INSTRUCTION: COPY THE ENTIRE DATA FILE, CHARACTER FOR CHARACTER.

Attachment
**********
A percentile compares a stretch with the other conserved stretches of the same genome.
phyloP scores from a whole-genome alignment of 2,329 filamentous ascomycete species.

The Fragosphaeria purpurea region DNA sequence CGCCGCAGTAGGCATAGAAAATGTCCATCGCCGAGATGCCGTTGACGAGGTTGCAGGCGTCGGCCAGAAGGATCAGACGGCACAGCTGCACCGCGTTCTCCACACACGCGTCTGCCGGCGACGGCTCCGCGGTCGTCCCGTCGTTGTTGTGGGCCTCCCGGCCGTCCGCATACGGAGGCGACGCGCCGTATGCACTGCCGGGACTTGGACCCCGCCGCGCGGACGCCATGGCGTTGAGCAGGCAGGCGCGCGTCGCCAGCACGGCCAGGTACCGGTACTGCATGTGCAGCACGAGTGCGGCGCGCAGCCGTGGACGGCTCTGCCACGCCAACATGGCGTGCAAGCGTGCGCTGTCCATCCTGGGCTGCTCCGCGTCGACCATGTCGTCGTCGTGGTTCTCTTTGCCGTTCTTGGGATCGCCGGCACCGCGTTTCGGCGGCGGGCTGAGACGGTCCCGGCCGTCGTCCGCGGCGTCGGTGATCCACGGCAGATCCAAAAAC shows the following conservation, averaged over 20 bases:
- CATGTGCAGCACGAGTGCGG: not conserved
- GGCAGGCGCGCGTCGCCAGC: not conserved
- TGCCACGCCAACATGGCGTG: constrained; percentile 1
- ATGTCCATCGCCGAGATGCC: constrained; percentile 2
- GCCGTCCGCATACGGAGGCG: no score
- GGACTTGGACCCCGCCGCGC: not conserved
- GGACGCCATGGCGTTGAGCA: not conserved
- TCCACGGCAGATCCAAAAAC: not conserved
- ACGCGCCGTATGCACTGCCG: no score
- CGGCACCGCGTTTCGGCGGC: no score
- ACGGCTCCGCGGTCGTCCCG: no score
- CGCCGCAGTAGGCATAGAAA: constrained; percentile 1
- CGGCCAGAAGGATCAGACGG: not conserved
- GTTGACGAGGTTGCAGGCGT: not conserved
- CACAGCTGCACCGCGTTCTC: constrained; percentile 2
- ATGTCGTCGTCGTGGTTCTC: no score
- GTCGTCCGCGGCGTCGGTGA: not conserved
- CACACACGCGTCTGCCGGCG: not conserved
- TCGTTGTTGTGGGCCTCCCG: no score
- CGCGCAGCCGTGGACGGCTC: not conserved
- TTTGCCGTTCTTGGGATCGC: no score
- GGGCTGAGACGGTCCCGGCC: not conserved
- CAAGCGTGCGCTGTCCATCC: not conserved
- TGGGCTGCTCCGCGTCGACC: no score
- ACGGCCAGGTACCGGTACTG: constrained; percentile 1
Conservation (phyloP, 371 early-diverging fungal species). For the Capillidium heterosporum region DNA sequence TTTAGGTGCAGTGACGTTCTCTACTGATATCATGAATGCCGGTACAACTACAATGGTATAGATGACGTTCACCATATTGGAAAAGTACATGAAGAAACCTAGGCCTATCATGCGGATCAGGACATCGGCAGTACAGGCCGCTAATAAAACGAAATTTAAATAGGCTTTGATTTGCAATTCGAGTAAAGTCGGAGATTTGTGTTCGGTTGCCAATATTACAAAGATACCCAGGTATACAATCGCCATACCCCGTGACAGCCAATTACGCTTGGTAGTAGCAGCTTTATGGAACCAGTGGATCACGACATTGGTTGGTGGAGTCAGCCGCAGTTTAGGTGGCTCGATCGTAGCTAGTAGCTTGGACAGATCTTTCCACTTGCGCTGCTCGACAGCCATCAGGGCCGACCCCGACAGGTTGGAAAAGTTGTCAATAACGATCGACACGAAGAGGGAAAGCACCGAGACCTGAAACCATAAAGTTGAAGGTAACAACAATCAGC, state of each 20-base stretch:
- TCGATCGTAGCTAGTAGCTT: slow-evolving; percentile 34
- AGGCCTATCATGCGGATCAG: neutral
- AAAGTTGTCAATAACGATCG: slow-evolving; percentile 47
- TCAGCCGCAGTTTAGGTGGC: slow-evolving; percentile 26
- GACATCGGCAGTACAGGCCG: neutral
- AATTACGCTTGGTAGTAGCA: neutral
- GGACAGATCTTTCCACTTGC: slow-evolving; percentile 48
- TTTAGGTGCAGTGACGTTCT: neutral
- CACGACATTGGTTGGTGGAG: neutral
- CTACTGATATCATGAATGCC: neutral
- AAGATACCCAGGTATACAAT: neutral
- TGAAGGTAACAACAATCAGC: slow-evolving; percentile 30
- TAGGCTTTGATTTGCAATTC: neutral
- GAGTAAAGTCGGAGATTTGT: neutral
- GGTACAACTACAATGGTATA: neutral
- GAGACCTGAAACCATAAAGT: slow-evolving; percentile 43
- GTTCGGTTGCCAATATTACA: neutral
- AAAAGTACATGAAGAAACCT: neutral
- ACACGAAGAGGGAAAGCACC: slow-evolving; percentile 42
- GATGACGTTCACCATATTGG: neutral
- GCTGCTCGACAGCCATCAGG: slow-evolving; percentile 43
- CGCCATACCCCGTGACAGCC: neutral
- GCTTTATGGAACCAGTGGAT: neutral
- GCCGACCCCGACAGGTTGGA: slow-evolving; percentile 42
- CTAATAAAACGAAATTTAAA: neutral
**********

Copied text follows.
A percentile compares a stretch with the other conserved stretches of the same genome.
phyloP scores from a whole-genome alignment of 2,329 filamentous ascomycete species.

The Fragosphaeria purpurea region DNA sequence CGCCGCAGTAGGCATAGAAAATGTCCATCGCCGAGATGCCGTTGACGAGGTTGCAGGCGTCGGCCAGAAGGATCAGACGGCACAGCTGCACCGCGTTCTCCACACACGCGTCTGCCGGCGACGGCTCCGCGGTCGTCCCGTCGTTGTTGTGGGCCTCCCGGCCGTCCGCATACGGAGGCGACGCGCCGTATGCACTGCCGGGACTTGGACCCCGCCGCGCGGACGCCATGGCGTTGAGCAGGCAGGCGCGCGTCGCCAGCACGGCCAGGTACCGGTACTGCATGTGCAGCACGAGTGCGGCGCGCAGCCGTGGACGGCTCTGCCACGCCAACATGGCGTGCAAGCGTGCGCTGTCCATCCTGGGCTGCTCCGCGTCGACCATGTCGTCGTCGTGGTTCTCTTTGCCGTTCTTGGGATCGCCGGCACCGCGTTTCGGCGGCGGGCTGAGACGGTCCCGGCCGTCGTCCGCGGCGTCGGTGATCCACGGCAGATCCAAAAAC shows the following conservation, averaged over 20 bases:
- CATGTGCAGCACGAGTGCGG: not conserved
- GGCAGGCGCGCGTCGCCAGC: not conserved
- TGCCACGCCAACATGGCGTG: constrained; percentile 1
- ATGTCCATCGCCGAGATGCC: constrained; percentile 2
- GCCGTCCGCATACGGAGGCG: no score
- GGACTTGGACCCCGCCGCGC: not conserved
- GGACGCCATGGCGTTGAGCA: not conserved
- TCCACGGCAGATCCAAAAAC: not conserved
- ACGCGCCGTATGCACTGCCG: no score
- CGGCACCGCGTTTCGGCGGC: no score
- ACGGCTCCGCGGTCGTCCCG: no score
- CGCCGCAGTAGGCATAGAAA: constrained; percentile 1
- CGGCCAGAAGGATCAGACGG: not conserved
- GTTGACGAGGTTGCAGGCGT: not conserved
- CACAGCTGCACCGCGTTCTC: constrained; percentile 2
- ATGTCGTCGTCGTGGTTCTC: no score
- GTCGTCCGCGGCGTCGGTGA: not conserved
- CACACACGCGTCTGCCGGCG: not conserved
- TCGTTGTTGTGGGCCTCCCG: no score
- CGCGCAGCCGTGGACGGCTC: not conserved
- TTTGCCGTTCTTGGGATCGC: no score
- GGGCTGAGACGGTCCCGGCC: not conserved
- CAAGCGTGCGCTGTCCATCC: not conserved
- TGGGCTGCTCCGCGTCGACC: no score
- ACGGCCAGGTACCGGTACTG: constrained; percentile 1
Conservation (phyloP, 371 early-diverging fungal species). For the Capillidium heterosporum region DNA sequence TTTAGGTGCAGTGACGTTCTCTACTGATATCATGAATGCCGGTACAACTACAATGGTATAGATGACGTTCACCATATTGGAAAAGTACATGAAGAAACCTAGGCCTATCATGCGGATCAGGACATCGGCAGTACAGGCCGCTAATAAAACGAAATTTAAATAGGCTTTGATTTGCAATTCGAGTAAAGTCGGAGATTTGTGTTCGGTTGCCAATATTACAAAGATACCCAGGTATACAATCGCCATACCCCGTGACAGCCAATTACGCTTGGTAGTAGCAGCTTTATGGAACCAGTGGATCACGACATTGGTTGGTGGAGTCAGCCGCAGTTTAGGTGGCTCGATCGTAGCTAGTAGCTTGGACAGATCTTTCCACTTGCGCTGCTCGACAGCCATCAGGGCCGACCCCGACAGGTTGGAAAAGTTGTCAATAACGATCGACACGAAGAGGGAAAGCACCGAGACCTGAAACCATAAAGTTGAAGGTAACAACAATCAGC, state of each 20-base stretch:
- TCGATCGTAGCTAGTAGCTT: slow-evolving; percentile 34
- AGGCCTATCATGCGGATCAG: neutral
- AAAGTTGTCAATAACGATCG: slow-evolving; percentile 47
- TCAGCCGCAGTTTAGGTGGC: slow-evolving; percentile 26
- GACATCGGCAGTACAGGCCG: neutral
- AATTACGCTTGGTAGTAGCA: neutral
- GGACAGATCTTTCCACTTGC: slow-evolving; percentile 48
- TTTAGGTGCAGTGACGTTCT: neutral
- CACGACATTGGTTGGTGGAG: neutral
- CTACTGATATCATGAATGCC: neutral
- AAGATACCCAGGTATACAAT: neutral
- TGAAGGTAACAACAATCAGC: slow-evolving; percentile 30
- TAGGCTTTGATTTGCAATTC: neutral
- GAGTAAAGTCGGAGATTTGT: neutral
- GGTACAACTACAATGGTATA: neutral
- GAGACCTGAAACCATAAAGT: slow-evolving; percentile 43
- GTTCGGTTGCCAATATTACA: neutral
- AAAAGTACATGAAGAAACCT: neutral
- ACACGAAGAGGGAAAGCACC: slow-evolving; percentile 42
- GATGACGTTCACCATATTGG: neutral
- GCTGCTCGACAGCCATCAGG: slow-evolving; percentile 43
- CGCCATACCCCGTGACAGCC: neutral
- GCTTTATGGAACCAGTGGAT: neutral
- GCCGACCCCGACAGGTTGGA: slow-evolving; percentile 42
- CTAATAAAACGAAATTTAAA: neutral